Just last month, Obama’s top advisor struck a rather different tone on ABC’s This Week where he blamed the opposition for continuing to promote lower taxes and deregulation. “They think that the government’s the problem,” he complained about the Republicans then as though it were a preposterous assertion.

The administration is similarly disappointed with businessmen who just don’t seem to realize how good government’s been to them. Politico notes that, “in the White House view, some business leaders listen only to Obama speeches being tough on BP or on the excesses of Wall Street and assume Obama is hostile to business across the board.” West Wing aides complain of them wining, as though the “sensible and comparatively modest ideas” the administration is pushing are something of an “intolerable burden.” They’re still making billions in profits after all, so what’s the problem?

The White House may like to pretend that Obama’s rhetoric is somehow divorced from reality but it was the president himself who, speaking to reporters at the G20 summit in Toronto, Canada two weeks ago, reminded listeners that he was simply doing what he said he’d do. Indeed, he urged people to “learn that lesson” about him for next year, he will “start presenting some very difficult choices to the country.” Rest assured though, businesses have nothing to fear!

Read this article at the Atlantic Sentinel

Cameron Committed to Entitlement Reform

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Since David Cameron became prime minister in May, his Liberal-Conservative Government has set to tackle Britain’s persistent fiscal woes in the face of mounting debt concerns in Europe and a public largely unprepared for the spending cuts that are ahead.

Just before May’s election, economic historian Niall Ferguson warned about the dire state of Britain’s public finances. “The trajectory of UK public debt over the next thirty years,” he said, “absent a major change of policy, will take it to a mind blowing 500 percent of GDP.”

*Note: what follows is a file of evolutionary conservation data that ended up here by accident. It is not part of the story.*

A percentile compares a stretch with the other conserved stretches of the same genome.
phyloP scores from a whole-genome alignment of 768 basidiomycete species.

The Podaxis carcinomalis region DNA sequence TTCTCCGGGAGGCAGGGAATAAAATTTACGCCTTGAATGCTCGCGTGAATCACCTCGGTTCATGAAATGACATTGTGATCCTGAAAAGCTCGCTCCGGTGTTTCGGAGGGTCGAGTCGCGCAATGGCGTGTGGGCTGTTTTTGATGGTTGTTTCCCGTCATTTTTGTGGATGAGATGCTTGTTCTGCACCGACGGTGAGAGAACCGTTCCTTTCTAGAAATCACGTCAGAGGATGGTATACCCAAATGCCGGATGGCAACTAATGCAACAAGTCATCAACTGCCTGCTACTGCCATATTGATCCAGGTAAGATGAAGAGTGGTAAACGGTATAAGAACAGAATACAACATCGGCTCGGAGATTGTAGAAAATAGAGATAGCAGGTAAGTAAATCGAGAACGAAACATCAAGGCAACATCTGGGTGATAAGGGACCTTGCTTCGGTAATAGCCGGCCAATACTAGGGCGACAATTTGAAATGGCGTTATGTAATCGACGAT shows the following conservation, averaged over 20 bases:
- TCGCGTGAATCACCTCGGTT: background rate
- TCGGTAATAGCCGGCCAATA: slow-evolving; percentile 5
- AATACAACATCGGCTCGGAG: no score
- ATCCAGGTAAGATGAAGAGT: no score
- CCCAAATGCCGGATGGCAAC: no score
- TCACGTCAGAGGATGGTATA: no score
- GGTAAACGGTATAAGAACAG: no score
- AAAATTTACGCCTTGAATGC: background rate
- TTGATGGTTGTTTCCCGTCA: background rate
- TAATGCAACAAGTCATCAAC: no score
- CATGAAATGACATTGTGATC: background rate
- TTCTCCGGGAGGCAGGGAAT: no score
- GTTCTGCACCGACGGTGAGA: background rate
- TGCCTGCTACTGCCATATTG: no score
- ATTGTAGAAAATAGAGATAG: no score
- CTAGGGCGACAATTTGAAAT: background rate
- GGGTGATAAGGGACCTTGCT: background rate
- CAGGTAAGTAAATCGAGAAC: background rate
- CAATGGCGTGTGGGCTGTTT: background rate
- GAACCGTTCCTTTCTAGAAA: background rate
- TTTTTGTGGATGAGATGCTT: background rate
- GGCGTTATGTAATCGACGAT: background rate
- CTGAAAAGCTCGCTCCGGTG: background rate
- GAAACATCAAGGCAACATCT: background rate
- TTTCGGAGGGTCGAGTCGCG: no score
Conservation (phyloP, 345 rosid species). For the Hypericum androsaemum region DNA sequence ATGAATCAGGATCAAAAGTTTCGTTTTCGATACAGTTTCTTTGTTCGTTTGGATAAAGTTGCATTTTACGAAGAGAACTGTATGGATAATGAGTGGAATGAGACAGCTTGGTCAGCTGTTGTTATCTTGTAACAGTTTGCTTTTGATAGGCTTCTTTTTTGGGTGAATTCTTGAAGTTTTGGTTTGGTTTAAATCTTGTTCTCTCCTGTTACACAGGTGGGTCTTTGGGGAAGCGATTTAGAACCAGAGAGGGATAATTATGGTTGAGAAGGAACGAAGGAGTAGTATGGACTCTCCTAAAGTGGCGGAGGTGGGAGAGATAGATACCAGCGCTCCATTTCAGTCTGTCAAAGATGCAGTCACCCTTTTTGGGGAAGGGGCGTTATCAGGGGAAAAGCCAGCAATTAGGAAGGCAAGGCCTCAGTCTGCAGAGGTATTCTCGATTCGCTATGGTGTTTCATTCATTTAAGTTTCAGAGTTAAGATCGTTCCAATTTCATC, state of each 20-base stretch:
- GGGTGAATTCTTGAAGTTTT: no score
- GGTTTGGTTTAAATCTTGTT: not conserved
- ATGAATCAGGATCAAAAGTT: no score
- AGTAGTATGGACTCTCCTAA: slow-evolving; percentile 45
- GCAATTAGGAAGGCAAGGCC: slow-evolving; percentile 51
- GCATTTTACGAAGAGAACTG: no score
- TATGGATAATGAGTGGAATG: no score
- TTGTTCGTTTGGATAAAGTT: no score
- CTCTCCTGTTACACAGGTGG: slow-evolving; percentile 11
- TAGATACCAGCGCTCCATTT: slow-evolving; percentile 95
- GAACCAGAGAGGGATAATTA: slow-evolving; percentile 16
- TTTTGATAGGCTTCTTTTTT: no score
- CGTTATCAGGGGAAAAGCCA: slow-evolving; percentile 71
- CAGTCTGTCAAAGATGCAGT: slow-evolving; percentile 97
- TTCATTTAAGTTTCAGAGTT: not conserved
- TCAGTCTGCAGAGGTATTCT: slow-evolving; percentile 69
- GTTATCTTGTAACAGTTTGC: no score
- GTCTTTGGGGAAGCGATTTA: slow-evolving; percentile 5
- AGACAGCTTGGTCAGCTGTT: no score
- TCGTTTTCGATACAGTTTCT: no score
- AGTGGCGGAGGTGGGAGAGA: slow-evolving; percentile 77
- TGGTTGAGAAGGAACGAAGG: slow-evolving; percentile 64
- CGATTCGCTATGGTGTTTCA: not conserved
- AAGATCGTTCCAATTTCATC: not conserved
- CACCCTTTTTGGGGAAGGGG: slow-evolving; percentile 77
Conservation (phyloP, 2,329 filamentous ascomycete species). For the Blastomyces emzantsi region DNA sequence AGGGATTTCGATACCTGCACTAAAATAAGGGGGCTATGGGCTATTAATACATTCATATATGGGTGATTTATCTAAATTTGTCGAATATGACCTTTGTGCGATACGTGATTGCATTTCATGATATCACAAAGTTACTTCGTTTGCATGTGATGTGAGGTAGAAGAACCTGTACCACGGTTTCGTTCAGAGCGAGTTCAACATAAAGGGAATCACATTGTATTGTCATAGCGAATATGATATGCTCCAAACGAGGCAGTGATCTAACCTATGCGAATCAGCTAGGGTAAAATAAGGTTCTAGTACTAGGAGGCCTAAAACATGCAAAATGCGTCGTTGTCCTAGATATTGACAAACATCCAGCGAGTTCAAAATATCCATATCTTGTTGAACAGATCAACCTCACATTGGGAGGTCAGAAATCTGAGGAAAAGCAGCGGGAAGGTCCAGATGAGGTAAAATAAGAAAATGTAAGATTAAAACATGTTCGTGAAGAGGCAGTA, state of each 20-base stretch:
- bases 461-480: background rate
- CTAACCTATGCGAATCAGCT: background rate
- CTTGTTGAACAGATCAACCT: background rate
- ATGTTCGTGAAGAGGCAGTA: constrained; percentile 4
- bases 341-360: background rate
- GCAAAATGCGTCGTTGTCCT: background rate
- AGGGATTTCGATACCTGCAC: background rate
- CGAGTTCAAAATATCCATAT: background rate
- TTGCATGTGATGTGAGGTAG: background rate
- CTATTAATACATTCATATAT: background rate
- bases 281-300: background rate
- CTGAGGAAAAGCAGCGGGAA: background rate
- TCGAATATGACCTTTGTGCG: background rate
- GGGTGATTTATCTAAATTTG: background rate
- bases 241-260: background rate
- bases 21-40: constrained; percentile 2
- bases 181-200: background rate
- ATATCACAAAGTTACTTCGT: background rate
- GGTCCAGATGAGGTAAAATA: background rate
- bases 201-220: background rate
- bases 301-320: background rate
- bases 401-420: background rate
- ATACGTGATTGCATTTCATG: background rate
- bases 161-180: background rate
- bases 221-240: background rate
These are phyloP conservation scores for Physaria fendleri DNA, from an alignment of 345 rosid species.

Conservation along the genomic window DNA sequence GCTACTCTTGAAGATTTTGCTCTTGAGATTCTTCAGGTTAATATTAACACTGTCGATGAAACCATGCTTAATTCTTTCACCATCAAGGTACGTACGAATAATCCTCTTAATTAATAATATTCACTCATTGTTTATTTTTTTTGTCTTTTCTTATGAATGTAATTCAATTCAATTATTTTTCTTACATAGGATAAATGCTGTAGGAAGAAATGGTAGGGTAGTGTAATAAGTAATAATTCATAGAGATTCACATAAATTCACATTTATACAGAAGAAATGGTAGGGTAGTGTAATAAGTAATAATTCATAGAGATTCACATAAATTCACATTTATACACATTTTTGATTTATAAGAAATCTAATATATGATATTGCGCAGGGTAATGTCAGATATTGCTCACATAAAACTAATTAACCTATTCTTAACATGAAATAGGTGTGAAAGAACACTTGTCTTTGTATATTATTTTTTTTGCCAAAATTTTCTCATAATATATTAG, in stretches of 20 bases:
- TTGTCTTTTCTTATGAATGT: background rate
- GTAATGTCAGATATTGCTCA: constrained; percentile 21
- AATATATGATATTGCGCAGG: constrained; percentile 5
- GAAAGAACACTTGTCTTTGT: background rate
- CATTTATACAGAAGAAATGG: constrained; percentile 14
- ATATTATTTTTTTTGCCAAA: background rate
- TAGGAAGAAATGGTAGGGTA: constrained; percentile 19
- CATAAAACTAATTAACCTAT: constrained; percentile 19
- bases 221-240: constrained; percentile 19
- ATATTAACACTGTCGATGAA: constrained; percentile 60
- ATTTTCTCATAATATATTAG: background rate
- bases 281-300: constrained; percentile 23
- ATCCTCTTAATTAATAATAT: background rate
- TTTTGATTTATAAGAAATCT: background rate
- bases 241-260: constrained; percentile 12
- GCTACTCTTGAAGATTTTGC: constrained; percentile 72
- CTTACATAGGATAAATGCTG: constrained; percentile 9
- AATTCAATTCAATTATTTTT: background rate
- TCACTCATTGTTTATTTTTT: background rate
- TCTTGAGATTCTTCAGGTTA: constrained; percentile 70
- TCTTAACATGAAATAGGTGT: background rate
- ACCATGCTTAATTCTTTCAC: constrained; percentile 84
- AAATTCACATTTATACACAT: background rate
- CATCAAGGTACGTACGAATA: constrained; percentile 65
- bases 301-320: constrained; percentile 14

Ferguson predicated that the current government would have “a ghastly task on their hands” to try to reform Britain’s expansive, and costly, welfare state. The country was more ready for Thatcherism in 1979, according to Ferguson, “yet it needs it more today than it did then.”

Part of the country may not like the prospect of the state retreating, if only in part, from the public sphere, but that has not deterred Cameron so far. “We’re going to have to change the culture of government and stand up to some powerful vested interests,” he announced in The Observer last week. “[F]act is that this country wants and needs a power shift.”

Before the Conservatives came to power in coalition with the centrist Liberal Democrats, Britain’s budget deficit amounted to 12 percent of GDP, or £163 billion. The national debt had reached a record high of £857 billion.

During the preceding thirteen years of Labour rule, health care and education spending more than doubled while tax rates remained almost unchanged. More than 20 percent of the country’s workforce is now employed by the government. Almost 30 percent of public spending is devoured by an enormously complicated and complex welfare regime which still leaves many in financial despair. Nearly four of Britain’s twenty million households have no one who earns a wage.

Cameron believes that this pervasiveness of the British state in people’s lives has deprived them of any sense of personal responsibility. He intends to empower individuals as well as neighborhoods with what he calls the “Big Society” initiative. “We believe that when people are given the freedom to take responsibility, they start achieving things on their own and they’re possessed with a new dynamism,” he explained.